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Media > Newsletters > Law Enforcement Bulletin > April 2015 > Proper Protocol (Search Warrants & State Databases): State of Ohio v. Myers

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Proper Protocol (Search Warrants & State Databases): State of Ohio v. Myers

Question:  Do you need a warrant to search a State database?
Quick Answer: A warrant is not needed if the statute or code provides a method of access for law enforcement and you comply with those requirements.
State of Ohio v. Myers, Twelfth Appellate District, Clinton County, Jan. 20, 2015
Facts: Detective Dennis Luken of the Greater Warren County Drug Task Force received a request from the Wilmington Police Department to investigate Officer Melissa Myers for prescription drug abuse. As part of Luken’s investigation, he ran a query with the Ohio Automated Rx Reporting System (OARRS), which is an electronic database that stores information on Schedule II – V prescribed drugs. Myers’ OARRS report contained her prescription information, the prescribing doctors, the pharmacies that filled the prescriptions, and the specific type of drugs she was given. Before running the OARRS report, Luken did not obtain a warrant or consent from Myers. Luken transcribed the information from the OARRS report and contacted Myers' doctors and pharmacies. Several of the doctors indicated that if they had known of the other prescriptions, they would not have prescribed to Myers. Myers was indicted on seven counts of deception to obtain a dangerous drug. She filed a motion to suppress, arguing that her information in OARRS was private and Luken violated her rights by not obtaining a warrant or her consent.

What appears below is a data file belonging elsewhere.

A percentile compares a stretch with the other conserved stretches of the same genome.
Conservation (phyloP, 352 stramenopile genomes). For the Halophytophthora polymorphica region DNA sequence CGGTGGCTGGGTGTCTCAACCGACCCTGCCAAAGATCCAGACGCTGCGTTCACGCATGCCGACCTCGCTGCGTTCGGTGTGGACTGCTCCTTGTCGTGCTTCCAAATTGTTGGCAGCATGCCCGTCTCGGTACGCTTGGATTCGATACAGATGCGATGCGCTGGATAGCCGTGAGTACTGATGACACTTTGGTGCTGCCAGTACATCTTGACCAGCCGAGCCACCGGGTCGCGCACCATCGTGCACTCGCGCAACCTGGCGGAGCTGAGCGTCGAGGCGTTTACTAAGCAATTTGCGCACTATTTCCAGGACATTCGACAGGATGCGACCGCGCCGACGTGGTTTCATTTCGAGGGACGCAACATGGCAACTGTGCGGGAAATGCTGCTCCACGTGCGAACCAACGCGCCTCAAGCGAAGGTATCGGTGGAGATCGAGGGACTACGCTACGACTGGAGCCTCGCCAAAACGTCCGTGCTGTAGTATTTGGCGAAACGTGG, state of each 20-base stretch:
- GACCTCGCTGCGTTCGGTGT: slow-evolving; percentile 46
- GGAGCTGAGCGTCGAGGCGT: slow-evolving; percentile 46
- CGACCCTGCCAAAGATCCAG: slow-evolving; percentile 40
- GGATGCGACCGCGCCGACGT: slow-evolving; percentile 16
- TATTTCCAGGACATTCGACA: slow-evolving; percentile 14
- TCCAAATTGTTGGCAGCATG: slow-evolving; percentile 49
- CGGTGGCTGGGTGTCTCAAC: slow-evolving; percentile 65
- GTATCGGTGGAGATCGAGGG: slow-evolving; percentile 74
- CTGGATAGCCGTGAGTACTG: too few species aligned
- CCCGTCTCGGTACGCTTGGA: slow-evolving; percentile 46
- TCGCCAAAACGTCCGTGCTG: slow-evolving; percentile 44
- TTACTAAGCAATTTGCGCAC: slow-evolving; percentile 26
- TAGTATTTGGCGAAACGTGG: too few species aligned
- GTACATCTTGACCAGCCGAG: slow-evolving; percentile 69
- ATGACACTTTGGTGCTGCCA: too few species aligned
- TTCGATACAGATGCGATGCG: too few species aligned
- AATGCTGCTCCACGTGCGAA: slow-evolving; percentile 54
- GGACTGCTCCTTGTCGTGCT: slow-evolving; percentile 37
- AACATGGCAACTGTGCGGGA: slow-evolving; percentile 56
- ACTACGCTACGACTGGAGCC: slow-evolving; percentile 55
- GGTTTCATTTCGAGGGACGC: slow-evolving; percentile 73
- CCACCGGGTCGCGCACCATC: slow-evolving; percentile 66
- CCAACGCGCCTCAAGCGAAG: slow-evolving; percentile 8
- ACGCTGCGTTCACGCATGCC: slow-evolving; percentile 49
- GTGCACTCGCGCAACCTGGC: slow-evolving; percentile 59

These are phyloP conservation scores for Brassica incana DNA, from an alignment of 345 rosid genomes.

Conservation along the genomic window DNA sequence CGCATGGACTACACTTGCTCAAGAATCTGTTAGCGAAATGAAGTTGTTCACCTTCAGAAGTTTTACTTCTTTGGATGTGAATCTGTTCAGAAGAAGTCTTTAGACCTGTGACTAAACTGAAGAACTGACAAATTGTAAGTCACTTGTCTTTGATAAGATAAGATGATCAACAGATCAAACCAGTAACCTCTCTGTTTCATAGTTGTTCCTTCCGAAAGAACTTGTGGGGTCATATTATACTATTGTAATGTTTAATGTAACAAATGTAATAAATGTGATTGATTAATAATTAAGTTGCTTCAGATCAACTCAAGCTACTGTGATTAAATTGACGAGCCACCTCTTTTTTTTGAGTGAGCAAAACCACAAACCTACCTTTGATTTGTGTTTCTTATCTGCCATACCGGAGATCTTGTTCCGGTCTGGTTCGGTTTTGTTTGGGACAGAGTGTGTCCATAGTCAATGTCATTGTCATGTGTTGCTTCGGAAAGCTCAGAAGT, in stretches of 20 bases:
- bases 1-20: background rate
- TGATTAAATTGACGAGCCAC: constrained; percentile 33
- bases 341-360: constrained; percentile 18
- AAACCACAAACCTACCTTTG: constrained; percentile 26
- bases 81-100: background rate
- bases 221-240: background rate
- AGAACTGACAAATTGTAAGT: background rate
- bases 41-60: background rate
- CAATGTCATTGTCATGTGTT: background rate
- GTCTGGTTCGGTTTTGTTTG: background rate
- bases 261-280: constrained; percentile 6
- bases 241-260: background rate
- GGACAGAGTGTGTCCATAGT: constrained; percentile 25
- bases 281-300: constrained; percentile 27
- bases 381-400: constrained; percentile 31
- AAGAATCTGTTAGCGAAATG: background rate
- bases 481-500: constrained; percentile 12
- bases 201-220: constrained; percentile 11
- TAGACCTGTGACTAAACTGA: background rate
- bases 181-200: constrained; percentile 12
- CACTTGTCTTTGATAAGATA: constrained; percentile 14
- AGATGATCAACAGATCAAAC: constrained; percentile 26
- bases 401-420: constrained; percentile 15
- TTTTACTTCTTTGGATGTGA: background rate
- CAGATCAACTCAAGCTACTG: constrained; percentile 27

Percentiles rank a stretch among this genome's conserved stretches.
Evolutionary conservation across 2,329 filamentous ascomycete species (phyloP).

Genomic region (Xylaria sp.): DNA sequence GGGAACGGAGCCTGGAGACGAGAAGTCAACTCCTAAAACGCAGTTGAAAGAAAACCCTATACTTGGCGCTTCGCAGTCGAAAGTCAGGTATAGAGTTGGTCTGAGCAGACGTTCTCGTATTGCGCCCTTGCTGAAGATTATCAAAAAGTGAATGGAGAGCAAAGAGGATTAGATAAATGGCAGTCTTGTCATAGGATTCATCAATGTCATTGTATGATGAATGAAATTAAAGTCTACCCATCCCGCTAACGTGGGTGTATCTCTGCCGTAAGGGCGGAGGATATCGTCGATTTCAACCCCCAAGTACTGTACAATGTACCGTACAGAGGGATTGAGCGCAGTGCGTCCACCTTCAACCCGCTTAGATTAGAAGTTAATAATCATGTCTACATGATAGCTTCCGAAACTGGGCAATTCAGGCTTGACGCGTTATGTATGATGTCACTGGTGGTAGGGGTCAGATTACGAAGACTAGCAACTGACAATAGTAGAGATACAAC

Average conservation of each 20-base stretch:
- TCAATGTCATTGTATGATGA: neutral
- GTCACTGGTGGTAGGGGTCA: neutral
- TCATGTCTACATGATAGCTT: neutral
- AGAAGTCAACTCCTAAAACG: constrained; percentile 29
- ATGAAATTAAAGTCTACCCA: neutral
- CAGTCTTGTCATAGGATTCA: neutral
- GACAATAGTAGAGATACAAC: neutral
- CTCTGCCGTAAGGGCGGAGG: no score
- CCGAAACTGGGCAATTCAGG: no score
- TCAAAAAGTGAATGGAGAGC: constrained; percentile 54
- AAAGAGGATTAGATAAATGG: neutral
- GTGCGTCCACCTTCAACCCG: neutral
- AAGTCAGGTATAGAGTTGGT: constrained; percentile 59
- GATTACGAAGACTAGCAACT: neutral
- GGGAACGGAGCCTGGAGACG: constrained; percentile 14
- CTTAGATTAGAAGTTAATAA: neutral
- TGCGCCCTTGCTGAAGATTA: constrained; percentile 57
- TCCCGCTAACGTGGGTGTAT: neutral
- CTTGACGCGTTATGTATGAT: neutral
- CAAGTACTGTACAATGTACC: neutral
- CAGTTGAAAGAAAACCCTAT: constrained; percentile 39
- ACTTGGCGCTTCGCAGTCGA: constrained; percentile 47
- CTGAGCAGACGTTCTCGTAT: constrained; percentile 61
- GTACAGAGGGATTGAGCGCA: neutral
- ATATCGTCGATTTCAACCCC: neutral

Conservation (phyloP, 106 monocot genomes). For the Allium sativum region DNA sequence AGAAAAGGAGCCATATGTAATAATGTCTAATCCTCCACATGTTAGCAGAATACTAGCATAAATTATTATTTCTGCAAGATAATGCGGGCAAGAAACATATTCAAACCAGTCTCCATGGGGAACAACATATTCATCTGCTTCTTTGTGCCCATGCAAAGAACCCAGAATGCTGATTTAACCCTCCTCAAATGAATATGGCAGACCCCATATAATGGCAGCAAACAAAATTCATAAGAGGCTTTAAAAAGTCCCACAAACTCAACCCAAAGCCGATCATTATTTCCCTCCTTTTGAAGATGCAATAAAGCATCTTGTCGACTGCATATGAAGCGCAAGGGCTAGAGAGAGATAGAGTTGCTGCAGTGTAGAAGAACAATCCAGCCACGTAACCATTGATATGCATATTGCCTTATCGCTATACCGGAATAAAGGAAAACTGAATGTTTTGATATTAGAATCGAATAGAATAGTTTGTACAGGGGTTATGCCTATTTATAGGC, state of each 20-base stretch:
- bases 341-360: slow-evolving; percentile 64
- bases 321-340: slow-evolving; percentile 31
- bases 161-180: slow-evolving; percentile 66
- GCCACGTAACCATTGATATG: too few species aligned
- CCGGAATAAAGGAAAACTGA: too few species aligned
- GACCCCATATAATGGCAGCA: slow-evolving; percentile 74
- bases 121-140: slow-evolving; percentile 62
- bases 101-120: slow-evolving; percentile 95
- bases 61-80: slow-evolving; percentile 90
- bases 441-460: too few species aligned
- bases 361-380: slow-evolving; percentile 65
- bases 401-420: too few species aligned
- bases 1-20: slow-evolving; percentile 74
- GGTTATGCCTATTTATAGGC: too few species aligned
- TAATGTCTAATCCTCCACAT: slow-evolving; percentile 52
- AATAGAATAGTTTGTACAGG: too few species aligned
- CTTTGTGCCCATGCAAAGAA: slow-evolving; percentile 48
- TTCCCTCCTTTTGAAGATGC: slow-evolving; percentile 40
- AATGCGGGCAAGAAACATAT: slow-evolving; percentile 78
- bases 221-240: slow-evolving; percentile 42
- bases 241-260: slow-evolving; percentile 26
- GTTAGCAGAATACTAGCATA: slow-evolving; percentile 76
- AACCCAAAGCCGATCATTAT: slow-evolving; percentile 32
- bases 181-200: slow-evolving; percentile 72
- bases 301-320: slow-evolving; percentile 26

Importance: The Fourth Amendment protects against unreasonable searches of an individual when there is a constitutionally protected reasonable expectation of privacy. So, while there is no privacy interest in the data that is collected from pharmacies, there is some interest in its distribution to you as law enforcement and to the public. For law enforcement, information can be gathered from OARRS if certain administrative protocols are followed. Once this happens, the individual’s right to privacy no longer exists. In this case, Myers did not have a reasonable expectation of privacy that her prescription records stored on OARRS would not be disclosed if Luken properly made the request under the statute—and because he did there was no unreasonable search and seizure.